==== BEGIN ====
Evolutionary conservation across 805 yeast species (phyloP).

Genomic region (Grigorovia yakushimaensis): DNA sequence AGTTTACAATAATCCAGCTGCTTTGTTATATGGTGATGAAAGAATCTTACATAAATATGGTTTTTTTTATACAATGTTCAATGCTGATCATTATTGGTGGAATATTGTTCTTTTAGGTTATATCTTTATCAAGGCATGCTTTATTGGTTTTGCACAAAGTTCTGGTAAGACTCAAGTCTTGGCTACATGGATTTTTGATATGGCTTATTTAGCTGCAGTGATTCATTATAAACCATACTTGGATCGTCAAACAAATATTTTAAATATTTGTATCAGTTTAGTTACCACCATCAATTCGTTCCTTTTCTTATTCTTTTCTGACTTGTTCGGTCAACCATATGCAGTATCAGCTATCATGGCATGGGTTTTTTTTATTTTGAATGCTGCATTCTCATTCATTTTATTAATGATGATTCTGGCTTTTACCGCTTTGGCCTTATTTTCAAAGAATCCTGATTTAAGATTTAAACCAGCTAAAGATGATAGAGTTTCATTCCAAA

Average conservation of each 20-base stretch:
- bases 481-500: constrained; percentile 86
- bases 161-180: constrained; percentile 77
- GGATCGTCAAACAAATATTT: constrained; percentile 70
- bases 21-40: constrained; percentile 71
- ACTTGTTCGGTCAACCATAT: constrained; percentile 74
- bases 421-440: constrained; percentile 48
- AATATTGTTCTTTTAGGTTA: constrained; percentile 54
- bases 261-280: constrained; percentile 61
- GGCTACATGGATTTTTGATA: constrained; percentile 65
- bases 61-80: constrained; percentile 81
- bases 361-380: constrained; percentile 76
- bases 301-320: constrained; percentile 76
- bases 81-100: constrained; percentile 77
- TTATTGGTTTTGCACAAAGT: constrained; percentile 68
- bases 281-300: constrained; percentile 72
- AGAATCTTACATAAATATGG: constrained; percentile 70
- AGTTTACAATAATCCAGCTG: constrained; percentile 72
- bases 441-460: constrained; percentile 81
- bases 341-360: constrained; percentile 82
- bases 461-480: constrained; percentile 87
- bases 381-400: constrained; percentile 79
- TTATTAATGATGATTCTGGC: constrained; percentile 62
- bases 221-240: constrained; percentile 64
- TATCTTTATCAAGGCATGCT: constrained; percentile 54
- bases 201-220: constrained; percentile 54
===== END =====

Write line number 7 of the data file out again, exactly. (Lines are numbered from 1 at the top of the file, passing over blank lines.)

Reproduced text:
- bases 21-40: constrained; percentile 71